David Bolt concerned by lack of overarching strategy for collaborations
Latest report by Independent Chief Inspector looks at Home Office collaborative working with other government departments
04 February 2019
The Independent Chief Inspector of Borders and Immigration last week released his latest inspection report, which examines collaborative working between the Home Office and other government departments, including in areas such as data sharing.
In his report, the Independent Chief Inspector, David Bolt, looks at how efficiently and effectively the Home Office collaborates with the Department for Work and Pensions, the Department for Education, the Department of Health and Social Care, and Her Majesty’s Revenue and Customs.
David Bolt was concerned to find that the Borders, Immigration and Citizenship System (BICS) directorates were working with other government departments (OGDs) without an “overarching strategy”.
The report states: “the inspection found no evidence of an overarching BICS strategy for collaborative working with OGDs, and the fact that the Home Office was unable to provide inspectors with a complete list or directory of partnership agreements or specific collaborations was indicative of a generally piecemeal approach.
“As a consequence, the Home Office had no means of assessing, or even articulating, the overall value BICS derived from OGD collaborations, or of understanding what more value it could gain from them and how to go about this. Equally, BICS did not capture centrally where another department relied on it to deliver the department’s objectives and how the Home Office might ensure and enhance the support it provided.”
While the scope of the inspection did not cover the Windrush scandal, it does feature in the report as a postscript, with the Independent Chief Inspector noting that it had led to a change in some Home Office data-sharing agreements.
The report states: “Windrush does point up some of the challenges of inter-departmental data sharing. It has been suggested that data sharing between the Home Office and OGDs, of the sort envisaged for the EU registration scheme, might have helped some Windrush individuals to prove their continuous residence in the UK, and that requiring people to produce comprehensive documentary evidence was both unnecessary and unfair if this information was already held by another department. At the same time, opposition to the government’s compliant environment measures, which rely to a large degree on data sharing and matching, and have been blamed for creating the conditions that led to Windrush, has questioned whether Home Office records are accurate enough to be shared.”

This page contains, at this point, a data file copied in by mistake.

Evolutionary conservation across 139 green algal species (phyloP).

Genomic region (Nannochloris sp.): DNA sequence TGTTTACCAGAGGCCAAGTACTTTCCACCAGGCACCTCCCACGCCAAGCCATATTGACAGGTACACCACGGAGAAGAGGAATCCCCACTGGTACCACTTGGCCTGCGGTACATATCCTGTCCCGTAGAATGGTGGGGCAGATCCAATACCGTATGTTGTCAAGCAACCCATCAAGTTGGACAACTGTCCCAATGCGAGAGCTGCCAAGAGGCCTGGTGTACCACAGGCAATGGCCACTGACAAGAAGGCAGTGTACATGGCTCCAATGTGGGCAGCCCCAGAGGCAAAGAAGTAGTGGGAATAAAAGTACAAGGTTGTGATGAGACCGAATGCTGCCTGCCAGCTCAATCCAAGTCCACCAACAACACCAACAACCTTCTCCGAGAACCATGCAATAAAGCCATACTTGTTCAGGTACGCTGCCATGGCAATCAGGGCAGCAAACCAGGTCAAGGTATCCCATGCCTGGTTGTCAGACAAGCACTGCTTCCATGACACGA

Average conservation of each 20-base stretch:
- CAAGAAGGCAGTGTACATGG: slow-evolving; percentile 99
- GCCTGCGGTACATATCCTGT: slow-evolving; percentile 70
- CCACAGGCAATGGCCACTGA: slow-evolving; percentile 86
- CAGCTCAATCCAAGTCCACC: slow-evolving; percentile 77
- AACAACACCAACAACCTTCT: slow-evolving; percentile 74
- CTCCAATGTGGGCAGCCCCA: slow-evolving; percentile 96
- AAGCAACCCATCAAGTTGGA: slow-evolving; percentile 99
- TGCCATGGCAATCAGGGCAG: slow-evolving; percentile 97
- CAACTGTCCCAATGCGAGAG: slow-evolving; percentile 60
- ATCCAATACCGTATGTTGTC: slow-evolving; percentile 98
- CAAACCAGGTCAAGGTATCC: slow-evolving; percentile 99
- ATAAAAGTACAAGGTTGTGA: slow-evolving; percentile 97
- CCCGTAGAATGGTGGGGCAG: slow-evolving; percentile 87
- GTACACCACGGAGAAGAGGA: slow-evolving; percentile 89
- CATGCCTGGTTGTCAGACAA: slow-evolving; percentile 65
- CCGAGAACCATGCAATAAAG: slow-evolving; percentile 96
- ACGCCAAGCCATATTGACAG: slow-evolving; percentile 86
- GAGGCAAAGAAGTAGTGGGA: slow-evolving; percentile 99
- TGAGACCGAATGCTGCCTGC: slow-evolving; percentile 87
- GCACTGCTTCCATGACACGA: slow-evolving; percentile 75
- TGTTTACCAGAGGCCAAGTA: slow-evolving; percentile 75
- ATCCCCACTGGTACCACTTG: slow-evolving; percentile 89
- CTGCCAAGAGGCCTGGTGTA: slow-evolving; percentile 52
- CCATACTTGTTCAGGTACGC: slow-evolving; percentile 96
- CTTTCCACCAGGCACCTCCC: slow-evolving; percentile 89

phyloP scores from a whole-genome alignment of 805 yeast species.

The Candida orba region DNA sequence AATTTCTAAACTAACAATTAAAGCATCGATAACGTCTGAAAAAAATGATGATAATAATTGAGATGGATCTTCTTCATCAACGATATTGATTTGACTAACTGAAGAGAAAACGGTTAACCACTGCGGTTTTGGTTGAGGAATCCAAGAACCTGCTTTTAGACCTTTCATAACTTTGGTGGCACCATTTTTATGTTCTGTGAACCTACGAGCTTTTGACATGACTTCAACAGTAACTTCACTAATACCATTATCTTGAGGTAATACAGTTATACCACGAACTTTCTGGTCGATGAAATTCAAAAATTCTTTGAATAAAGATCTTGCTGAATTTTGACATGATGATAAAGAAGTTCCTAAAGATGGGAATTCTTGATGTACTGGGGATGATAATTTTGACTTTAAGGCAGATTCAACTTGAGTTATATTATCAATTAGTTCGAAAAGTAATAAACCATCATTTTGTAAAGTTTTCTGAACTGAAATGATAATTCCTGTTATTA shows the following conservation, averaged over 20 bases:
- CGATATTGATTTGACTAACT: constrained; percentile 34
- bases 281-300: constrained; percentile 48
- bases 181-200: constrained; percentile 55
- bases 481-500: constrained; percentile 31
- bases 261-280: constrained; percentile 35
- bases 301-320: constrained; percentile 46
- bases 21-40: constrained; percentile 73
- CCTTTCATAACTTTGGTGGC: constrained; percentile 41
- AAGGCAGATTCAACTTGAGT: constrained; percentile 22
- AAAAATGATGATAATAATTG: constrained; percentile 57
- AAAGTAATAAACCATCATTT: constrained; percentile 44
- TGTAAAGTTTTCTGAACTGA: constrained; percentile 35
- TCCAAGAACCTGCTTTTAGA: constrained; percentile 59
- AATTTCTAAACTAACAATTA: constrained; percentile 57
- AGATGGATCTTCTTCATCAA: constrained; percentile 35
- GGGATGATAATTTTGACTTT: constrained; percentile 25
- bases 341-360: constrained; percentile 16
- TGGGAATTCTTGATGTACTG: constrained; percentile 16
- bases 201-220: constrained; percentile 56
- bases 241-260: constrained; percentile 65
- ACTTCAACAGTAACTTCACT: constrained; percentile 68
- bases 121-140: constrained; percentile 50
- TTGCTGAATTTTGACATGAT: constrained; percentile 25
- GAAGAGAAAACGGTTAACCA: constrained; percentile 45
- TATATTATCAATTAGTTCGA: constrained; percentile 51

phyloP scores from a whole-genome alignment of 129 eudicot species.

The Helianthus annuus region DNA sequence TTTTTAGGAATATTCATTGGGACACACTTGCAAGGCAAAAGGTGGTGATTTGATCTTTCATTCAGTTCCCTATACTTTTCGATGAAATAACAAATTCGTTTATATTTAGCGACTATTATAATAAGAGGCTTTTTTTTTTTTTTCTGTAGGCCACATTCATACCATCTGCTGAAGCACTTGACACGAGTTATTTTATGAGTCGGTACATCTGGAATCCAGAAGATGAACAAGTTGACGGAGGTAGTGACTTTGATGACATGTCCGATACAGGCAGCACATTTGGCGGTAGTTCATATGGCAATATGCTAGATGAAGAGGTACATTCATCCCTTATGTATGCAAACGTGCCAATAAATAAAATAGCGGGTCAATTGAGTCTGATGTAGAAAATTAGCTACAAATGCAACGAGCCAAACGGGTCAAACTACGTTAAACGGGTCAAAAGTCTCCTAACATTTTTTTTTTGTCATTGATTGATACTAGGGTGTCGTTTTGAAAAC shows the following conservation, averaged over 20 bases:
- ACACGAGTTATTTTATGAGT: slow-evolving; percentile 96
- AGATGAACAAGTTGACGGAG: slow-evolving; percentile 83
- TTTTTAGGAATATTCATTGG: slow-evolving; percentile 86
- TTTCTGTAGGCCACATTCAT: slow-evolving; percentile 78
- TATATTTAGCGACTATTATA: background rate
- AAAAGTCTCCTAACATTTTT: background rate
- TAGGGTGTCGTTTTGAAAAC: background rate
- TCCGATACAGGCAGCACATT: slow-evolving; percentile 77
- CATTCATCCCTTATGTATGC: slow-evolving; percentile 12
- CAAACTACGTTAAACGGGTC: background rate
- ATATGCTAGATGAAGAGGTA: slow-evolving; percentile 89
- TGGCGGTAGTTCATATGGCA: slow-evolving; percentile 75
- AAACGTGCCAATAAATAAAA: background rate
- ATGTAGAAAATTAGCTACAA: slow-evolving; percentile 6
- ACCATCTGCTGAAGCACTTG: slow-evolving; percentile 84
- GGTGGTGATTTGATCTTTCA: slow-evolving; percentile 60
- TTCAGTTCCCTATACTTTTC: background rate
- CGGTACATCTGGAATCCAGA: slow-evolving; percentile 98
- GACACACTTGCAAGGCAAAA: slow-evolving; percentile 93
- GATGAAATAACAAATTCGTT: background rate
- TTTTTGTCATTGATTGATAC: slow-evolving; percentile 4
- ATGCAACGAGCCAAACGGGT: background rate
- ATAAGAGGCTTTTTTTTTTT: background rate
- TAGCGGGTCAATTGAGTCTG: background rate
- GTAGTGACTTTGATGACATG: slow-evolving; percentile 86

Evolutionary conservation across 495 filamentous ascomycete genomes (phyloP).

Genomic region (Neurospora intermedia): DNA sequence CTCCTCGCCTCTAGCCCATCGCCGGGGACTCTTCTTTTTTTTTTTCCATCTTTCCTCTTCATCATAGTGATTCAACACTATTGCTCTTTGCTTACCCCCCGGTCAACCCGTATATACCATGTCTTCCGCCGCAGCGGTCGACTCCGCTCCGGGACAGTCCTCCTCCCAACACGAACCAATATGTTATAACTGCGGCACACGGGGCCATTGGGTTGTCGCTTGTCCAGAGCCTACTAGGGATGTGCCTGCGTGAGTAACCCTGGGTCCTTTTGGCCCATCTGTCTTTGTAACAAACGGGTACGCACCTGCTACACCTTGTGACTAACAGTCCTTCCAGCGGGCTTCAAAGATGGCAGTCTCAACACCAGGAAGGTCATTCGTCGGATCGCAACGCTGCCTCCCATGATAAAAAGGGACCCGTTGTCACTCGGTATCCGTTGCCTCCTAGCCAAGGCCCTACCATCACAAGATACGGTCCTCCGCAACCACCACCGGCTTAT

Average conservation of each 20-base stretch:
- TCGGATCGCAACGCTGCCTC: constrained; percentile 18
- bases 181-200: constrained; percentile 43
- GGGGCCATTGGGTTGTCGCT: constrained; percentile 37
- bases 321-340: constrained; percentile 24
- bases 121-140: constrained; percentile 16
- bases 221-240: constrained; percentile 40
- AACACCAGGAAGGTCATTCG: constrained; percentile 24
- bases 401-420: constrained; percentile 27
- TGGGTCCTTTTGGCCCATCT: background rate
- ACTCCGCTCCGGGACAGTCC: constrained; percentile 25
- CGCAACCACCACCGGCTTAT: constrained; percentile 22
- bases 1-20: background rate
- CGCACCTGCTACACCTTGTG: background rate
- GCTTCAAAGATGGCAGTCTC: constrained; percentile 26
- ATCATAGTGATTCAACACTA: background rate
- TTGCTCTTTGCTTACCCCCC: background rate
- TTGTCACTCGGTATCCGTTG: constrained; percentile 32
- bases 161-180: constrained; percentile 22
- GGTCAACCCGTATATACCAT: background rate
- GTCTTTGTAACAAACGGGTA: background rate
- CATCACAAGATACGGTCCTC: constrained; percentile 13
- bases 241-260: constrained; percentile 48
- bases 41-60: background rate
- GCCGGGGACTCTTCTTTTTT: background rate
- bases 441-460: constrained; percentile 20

The Independent Chief Inspector makes three recommendations in his report with the aim to achieve better oversight, coordination and value from Home Office collaborations with other government departments.
The Home Office, however, only partially accepted two of the recommendations and rejected the third.
David Bolt said: “[The Home Office] has questioned whether an overarching strategy, uniformity and centralisation are inherently useful in a decentralised system, to which my answer is possibly not. However, I would argue that the BICS system would benefit from being less decentralised, at least in terms of its knowledge and information management and how it presents itself to others.
“The Home Office has also questioned whether the scope of this inspection and the examples of collaboration that were examined present a complete picture of its work with others. I agree that failure to understand the complexity of the issues and to engage with all relevant parties are risks for any inspection and that, had the Home Office raised this at the appropriate time, this inspection might have benefited from other inputs.”